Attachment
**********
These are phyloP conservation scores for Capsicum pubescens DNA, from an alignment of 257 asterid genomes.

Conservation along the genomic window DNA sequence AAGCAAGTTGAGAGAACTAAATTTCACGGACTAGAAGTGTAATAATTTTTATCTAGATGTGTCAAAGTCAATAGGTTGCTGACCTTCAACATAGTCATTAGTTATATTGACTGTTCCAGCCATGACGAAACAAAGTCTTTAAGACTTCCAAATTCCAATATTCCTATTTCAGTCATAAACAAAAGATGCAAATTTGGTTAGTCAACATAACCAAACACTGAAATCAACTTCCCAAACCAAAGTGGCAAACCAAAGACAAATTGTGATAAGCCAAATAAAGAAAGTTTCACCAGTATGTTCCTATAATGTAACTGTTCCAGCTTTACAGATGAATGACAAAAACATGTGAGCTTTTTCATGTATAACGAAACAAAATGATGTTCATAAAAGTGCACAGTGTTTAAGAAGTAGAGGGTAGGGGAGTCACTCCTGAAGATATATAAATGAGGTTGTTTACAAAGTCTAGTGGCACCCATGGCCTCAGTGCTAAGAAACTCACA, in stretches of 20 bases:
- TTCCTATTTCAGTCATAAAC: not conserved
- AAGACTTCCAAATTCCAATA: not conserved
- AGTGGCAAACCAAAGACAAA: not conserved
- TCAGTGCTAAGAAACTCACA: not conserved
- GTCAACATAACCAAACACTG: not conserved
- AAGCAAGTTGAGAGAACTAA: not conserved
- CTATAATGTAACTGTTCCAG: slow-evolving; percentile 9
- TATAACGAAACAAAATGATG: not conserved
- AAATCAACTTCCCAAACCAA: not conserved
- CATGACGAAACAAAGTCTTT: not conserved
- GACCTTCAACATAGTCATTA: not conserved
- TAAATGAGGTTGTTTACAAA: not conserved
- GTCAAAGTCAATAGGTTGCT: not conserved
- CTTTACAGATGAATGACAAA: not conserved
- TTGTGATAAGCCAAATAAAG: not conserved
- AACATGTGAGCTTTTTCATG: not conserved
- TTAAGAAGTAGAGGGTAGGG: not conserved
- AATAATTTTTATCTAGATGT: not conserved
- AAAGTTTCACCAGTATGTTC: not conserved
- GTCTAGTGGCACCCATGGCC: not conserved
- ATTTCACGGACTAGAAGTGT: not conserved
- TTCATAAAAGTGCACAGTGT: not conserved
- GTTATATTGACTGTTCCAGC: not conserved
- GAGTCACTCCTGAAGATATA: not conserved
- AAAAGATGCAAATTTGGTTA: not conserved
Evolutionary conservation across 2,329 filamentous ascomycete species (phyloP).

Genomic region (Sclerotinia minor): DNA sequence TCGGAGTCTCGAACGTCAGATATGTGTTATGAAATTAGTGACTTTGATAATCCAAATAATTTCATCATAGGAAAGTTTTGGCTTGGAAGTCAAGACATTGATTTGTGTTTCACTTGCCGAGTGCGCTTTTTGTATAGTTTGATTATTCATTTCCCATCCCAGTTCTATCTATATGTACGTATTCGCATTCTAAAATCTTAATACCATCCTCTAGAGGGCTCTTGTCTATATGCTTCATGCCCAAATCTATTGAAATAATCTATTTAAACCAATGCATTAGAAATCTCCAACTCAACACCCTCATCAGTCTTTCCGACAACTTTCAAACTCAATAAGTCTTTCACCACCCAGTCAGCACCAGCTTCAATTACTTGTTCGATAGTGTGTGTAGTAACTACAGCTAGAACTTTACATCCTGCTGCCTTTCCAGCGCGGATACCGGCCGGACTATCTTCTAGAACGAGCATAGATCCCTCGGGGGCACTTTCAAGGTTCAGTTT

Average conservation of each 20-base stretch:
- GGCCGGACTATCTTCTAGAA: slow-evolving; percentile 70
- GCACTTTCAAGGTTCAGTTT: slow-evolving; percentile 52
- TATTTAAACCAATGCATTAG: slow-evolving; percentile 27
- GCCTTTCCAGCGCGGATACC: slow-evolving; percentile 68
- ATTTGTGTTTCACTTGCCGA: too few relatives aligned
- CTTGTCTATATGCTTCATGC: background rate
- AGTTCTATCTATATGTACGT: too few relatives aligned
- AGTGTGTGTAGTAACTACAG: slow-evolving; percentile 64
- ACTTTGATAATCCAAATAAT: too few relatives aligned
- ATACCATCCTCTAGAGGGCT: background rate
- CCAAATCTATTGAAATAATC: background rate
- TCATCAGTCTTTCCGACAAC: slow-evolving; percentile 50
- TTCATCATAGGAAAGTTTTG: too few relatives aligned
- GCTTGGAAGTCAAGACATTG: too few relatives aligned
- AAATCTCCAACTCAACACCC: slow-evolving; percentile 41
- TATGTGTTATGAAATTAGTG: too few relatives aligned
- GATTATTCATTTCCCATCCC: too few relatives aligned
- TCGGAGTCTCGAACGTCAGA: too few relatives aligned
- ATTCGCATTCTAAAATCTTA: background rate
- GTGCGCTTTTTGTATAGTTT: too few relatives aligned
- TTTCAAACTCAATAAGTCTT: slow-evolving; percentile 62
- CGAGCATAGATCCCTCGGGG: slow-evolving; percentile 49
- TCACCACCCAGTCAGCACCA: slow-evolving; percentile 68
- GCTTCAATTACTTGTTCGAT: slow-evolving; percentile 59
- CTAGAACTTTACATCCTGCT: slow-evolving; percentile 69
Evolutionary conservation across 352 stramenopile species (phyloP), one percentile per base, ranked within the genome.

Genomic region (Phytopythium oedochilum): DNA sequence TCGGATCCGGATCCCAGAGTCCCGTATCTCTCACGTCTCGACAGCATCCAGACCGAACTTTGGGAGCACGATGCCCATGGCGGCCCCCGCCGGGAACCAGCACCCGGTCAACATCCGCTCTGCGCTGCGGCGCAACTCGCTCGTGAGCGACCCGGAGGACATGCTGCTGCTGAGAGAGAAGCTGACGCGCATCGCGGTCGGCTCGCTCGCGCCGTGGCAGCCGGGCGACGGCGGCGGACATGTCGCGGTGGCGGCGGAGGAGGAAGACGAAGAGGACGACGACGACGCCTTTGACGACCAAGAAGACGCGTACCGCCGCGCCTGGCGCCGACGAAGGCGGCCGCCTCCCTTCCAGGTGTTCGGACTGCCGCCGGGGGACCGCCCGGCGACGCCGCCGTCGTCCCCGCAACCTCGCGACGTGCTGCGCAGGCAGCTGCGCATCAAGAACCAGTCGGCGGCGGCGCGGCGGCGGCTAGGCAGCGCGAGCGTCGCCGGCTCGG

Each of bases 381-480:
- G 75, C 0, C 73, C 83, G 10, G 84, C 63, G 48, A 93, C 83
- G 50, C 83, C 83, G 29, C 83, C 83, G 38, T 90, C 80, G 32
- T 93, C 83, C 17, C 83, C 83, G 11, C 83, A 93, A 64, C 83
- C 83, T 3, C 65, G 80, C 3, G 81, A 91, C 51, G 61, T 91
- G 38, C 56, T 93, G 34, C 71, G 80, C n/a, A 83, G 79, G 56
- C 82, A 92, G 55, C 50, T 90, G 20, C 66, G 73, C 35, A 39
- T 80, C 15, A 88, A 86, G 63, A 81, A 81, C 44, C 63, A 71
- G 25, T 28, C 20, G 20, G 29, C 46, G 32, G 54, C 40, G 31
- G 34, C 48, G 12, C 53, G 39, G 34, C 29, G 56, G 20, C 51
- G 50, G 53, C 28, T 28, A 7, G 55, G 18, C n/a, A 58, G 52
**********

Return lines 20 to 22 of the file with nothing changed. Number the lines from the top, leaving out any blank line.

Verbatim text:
- AATAATTTTTATCTAGATGT: not conserved
- AAAGTTTCACCAGTATGTTC: not conserved
- GTCTAGTGGCACCCATGGCC: not conserved